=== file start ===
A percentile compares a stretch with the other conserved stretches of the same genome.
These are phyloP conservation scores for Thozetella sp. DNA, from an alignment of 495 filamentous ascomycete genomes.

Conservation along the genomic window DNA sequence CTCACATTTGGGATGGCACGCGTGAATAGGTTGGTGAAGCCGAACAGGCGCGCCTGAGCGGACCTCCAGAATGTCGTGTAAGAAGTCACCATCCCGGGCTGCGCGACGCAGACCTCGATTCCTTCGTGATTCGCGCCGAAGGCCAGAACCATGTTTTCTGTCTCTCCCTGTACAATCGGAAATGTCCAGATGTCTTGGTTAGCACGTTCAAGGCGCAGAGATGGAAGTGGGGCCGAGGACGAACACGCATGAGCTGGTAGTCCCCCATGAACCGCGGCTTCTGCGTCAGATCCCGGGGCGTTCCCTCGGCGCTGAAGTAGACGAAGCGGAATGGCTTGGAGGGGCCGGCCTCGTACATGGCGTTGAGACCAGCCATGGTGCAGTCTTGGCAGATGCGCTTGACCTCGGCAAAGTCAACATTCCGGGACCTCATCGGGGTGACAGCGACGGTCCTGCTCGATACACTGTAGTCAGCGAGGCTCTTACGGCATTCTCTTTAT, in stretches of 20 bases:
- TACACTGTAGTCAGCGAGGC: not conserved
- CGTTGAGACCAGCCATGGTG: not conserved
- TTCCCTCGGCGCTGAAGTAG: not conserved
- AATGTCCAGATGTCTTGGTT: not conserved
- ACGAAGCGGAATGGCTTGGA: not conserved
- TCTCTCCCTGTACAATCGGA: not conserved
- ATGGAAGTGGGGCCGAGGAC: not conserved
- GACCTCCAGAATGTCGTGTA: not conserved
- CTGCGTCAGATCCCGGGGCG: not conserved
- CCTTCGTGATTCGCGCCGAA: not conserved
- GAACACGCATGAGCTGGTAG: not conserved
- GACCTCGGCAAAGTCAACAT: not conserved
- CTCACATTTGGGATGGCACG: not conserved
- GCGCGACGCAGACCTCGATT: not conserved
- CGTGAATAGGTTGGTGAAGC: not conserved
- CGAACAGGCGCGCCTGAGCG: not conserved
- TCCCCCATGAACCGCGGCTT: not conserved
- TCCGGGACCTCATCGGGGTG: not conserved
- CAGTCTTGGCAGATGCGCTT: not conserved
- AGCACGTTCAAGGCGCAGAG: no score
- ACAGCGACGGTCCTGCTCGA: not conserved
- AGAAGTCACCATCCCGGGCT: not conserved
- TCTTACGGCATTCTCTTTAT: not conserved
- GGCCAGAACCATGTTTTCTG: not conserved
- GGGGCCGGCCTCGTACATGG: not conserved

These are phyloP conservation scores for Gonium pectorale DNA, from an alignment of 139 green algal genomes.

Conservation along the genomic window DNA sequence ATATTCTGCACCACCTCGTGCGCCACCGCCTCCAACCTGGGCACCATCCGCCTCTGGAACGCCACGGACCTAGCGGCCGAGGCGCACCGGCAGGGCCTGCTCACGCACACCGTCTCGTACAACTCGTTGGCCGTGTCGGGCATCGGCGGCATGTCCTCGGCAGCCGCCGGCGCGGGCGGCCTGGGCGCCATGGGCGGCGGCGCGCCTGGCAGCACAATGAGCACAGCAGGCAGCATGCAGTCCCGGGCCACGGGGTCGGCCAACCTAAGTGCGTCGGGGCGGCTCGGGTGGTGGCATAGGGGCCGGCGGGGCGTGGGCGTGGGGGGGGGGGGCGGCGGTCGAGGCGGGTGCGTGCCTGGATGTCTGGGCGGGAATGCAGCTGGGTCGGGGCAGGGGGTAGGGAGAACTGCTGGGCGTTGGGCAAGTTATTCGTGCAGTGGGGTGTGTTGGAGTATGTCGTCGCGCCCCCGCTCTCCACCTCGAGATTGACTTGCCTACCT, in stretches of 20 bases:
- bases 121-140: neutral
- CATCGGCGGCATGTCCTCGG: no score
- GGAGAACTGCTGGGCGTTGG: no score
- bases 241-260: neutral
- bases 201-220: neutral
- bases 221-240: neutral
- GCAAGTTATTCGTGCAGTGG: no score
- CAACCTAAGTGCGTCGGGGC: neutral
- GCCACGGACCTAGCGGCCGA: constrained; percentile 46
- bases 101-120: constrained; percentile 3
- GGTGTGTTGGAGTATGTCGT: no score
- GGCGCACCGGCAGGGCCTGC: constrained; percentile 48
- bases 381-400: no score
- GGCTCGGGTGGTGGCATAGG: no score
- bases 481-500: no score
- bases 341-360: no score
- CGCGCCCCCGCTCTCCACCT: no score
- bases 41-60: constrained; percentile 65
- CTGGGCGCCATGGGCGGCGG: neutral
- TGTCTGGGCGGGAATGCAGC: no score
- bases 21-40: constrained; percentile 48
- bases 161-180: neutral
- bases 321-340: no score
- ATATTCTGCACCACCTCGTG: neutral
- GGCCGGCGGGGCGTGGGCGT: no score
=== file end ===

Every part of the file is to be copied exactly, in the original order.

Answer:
A percentile compares a stretch with the other conserved stretches of the same genome.
These are phyloP conservation scores for Thozetella sp. DNA, from an alignment of 495 filamentous ascomycete genomes.

Conservation along the genomic window DNA sequence CTCACATTTGGGATGGCACGCGTGAATAGGTTGGTGAAGCCGAACAGGCGCGCCTGAGCGGACCTCCAGAATGTCGTGTAAGAAGTCACCATCCCGGGCTGCGCGACGCAGACCTCGATTCCTTCGTGATTCGCGCCGAAGGCCAGAACCATGTTTTCTGTCTCTCCCTGTACAATCGGAAATGTCCAGATGTCTTGGTTAGCACGTTCAAGGCGCAGAGATGGAAGTGGGGCCGAGGACGAACACGCATGAGCTGGTAGTCCCCCATGAACCGCGGCTTCTGCGTCAGATCCCGGGGCGTTCCCTCGGCGCTGAAGTAGACGAAGCGGAATGGCTTGGAGGGGCCGGCCTCGTACATGGCGTTGAGACCAGCCATGGTGCAGTCTTGGCAGATGCGCTTGACCTCGGCAAAGTCAACATTCCGGGACCTCATCGGGGTGACAGCGACGGTCCTGCTCGATACACTGTAGTCAGCGAGGCTCTTACGGCATTCTCTTTAT, in stretches of 20 bases:
- TACACTGTAGTCAGCGAGGC: not conserved
- CGTTGAGACCAGCCATGGTG: not conserved
- TTCCCTCGGCGCTGAAGTAG: not conserved
- AATGTCCAGATGTCTTGGTT: not conserved
- ACGAAGCGGAATGGCTTGGA: not conserved
- TCTCTCCCTGTACAATCGGA: not conserved
- ATGGAAGTGGGGCCGAGGAC: not conserved
- GACCTCCAGAATGTCGTGTA: not conserved
- CTGCGTCAGATCCCGGGGCG: not conserved
- CCTTCGTGATTCGCGCCGAA: not conserved
- GAACACGCATGAGCTGGTAG: not conserved
- GACCTCGGCAAAGTCAACAT: not conserved
- CTCACATTTGGGATGGCACG: not conserved
- GCGCGACGCAGACCTCGATT: not conserved
- CGTGAATAGGTTGGTGAAGC: not conserved
- CGAACAGGCGCGCCTGAGCG: not conserved
- TCCCCCATGAACCGCGGCTT: not conserved
- TCCGGGACCTCATCGGGGTG: not conserved
- CAGTCTTGGCAGATGCGCTT: not conserved
- AGCACGTTCAAGGCGCAGAG: no score
- ACAGCGACGGTCCTGCTCGA: not conserved
- AGAAGTCACCATCCCGGGCT: not conserved
- TCTTACGGCATTCTCTTTAT: not conserved
- GGCCAGAACCATGTTTTCTG: not conserved
- GGGGCCGGCCTCGTACATGG: not conserved

These are phyloP conservation scores for Gonium pectorale DNA, from an alignment of 139 green algal genomes.

Conservation along the genomic window DNA sequence ATATTCTGCACCACCTCGTGCGCCACCGCCTCCAACCTGGGCACCATCCGCCTCTGGAACGCCACGGACCTAGCGGCCGAGGCGCACCGGCAGGGCCTGCTCACGCACACCGTCTCGTACAACTCGTTGGCCGTGTCGGGCATCGGCGGCATGTCCTCGGCAGCCGCCGGCGCGGGCGGCCTGGGCGCCATGGGCGGCGGCGCGCCTGGCAGCACAATGAGCACAGCAGGCAGCATGCAGTCCCGGGCCACGGGGTCGGCCAACCTAAGTGCGTCGGGGCGGCTCGGGTGGTGGCATAGGGGCCGGCGGGGCGTGGGCGTGGGGGGGGGGGGCGGCGGTCGAGGCGGGTGCGTGCCTGGATGTCTGGGCGGGAATGCAGCTGGGTCGGGGCAGGGGGTAGGGAGAACTGCTGGGCGTTGGGCAAGTTATTCGTGCAGTGGGGTGTGTTGGAGTATGTCGTCGCGCCCCCGCTCTCCACCTCGAGATTGACTTGCCTACCT, in stretches of 20 bases:
- bases 121-140: neutral
- CATCGGCGGCATGTCCTCGG: no score
- GGAGAACTGCTGGGCGTTGG: no score
- bases 241-260: neutral
- bases 201-220: neutral
- bases 221-240: neutral
- GCAAGTTATTCGTGCAGTGG: no score
- CAACCTAAGTGCGTCGGGGC: neutral
- GCCACGGACCTAGCGGCCGA: constrained; percentile 46
- bases 101-120: constrained; percentile 3
- GGTGTGTTGGAGTATGTCGT: no score
- GGCGCACCGGCAGGGCCTGC: constrained; percentile 48
- bases 381-400: no score
- GGCTCGGGTGGTGGCATAGG: no score
- bases 481-500: no score
- bases 341-360: no score
- CGCGCCCCCGCTCTCCACCT: no score
- bases 41-60: constrained; percentile 65
- CTGGGCGCCATGGGCGGCGG: neutral
- TGTCTGGGCGGGAATGCAGC: no score
- bases 21-40: constrained; percentile 48
- bases 161-180: neutral
- bases 321-340: no score
- ATATTCTGCACCACCTCGTG: neutral
- GGCCGGCGGGGCGTGGGCGT: no score